• The big bang
  • Did it only seem big because there was no other noise to drown it out at the time?
  • Meteorites (on earth)
  • Meteors (flying in earth’s atmosphere)
  • Asteroids (flying in space)
  • The edge is taken off it because that isn’t the only one.
  • I’m not surprised they went extinct, they’re all in here.
  • Enough’s enough. If your body is that done in, call it a day.
  • The more we know, the more we interfere.
  • Don’t interfere with nature and that.
  • Even if it was going round running riot they’d go “We don’t want it to go extinct
  • The panda is dying out.

Notes on Karl’s accent

Here’s a summary of the main points regarding Karl’s Manchester accent. 

Many of these features are common in people from the Manchester area, although not all people from Manchester will speak like this, and there are different degrees of it. 

This is certainly Karl’s Manchester accent in any case. 

A lot of what I’m about to say will include things brought up in the episode I did about Key Features of English accents, episode 682.

PRONUNCIATION #1

H dropping

  • Look, how many do you need?
  • I’m not surprised they went extinct, they’re all in here.
  • She’d had a new lung, a new heart
  • He puts his hand in and goes “Yep, it’s broke”
  • They weren’t doing anything. They weren’t jumping through hoops. (talking about animals in a zoo)
  • I don’t know if it’s cruel or not, to have them in there.
  • I’m 32, I think I’ve got the hang of it.

Glottal stops (/t/ sounds get replaced by /ʔ/ )

  • I’ll have a look at the meteorites.
  • If you’re going to eat a live animal, don’t eat one that’s got eight arms that can get hold of your neck.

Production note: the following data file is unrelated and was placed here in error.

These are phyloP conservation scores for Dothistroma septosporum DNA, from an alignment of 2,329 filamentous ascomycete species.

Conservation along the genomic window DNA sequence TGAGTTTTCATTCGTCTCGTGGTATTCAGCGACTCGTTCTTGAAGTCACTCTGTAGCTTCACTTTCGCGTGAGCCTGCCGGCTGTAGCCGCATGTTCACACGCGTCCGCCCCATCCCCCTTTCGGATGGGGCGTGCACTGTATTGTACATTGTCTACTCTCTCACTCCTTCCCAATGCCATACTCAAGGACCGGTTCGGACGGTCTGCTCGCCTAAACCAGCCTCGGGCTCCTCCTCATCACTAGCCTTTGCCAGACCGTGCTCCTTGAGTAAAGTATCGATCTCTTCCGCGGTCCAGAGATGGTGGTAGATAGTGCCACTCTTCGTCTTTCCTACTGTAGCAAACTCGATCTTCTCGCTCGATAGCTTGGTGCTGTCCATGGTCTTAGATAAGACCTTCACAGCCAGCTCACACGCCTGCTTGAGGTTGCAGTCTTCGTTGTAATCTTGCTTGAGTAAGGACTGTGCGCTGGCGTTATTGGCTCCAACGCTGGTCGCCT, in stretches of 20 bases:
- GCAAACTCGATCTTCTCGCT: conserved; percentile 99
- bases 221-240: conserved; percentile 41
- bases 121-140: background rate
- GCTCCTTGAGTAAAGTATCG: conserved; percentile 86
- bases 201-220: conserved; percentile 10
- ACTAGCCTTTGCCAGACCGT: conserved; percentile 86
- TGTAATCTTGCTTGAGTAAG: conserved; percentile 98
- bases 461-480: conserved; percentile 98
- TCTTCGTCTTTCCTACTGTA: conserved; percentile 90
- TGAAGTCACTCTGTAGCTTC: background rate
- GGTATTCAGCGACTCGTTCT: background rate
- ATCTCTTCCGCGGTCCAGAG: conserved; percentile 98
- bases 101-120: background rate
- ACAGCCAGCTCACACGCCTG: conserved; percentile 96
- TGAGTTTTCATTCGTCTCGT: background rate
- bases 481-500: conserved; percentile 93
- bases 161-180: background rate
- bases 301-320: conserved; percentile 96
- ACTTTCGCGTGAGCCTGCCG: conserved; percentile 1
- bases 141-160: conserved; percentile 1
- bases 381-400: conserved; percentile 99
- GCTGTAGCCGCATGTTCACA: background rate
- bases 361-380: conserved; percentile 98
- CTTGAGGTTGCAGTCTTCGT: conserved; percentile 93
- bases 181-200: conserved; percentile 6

• Let me see them again when they’re better.

Go back to my episode called 682. Features of English Accents, Explained to find out more about glottal stops.


#2 Karl on Health

Karl recounts a conversation he had with a woman about going to the gym.

  1. Does Karl go to the gym?
  2. What does he think of the idea of breathing classes?
  3. What does he think of drinking 7 pints of water a day?
  4. What’s Karl’s argument for not going to the gym? Heart beats, tortoise

Vocabulary

  • I know what’s probably putting you off – the fact that it’s hard work.
  • Breathing classes – I’m 32 I think I’ve got the hang of it
  • My Dad’s like 60-odd. I’ve never seen him drink a pint of water, yet they’re telling us we should have, like, 7 pints a day or something, and then they wonder why there’s a water drought on.
  • They keep coming up with daft ways of keeping fit.
  • Chucking paint at each other. 

PRONUNCIATION #2

/æ/ not /ɑː/ (the “bath/trap split”, again)

Short A sound /æ/ in bath, podcast 

(gas and glass have the same vowel sound in Karl’s Manchester accent).

This is normal across all northern accents, and many accents in the midlands. I would use /ɑː/ because although I lived in the midlands for many years (half my childhood), my accent is mostly from the south because I’ve lived there more and my parents don’t have strong regional accents.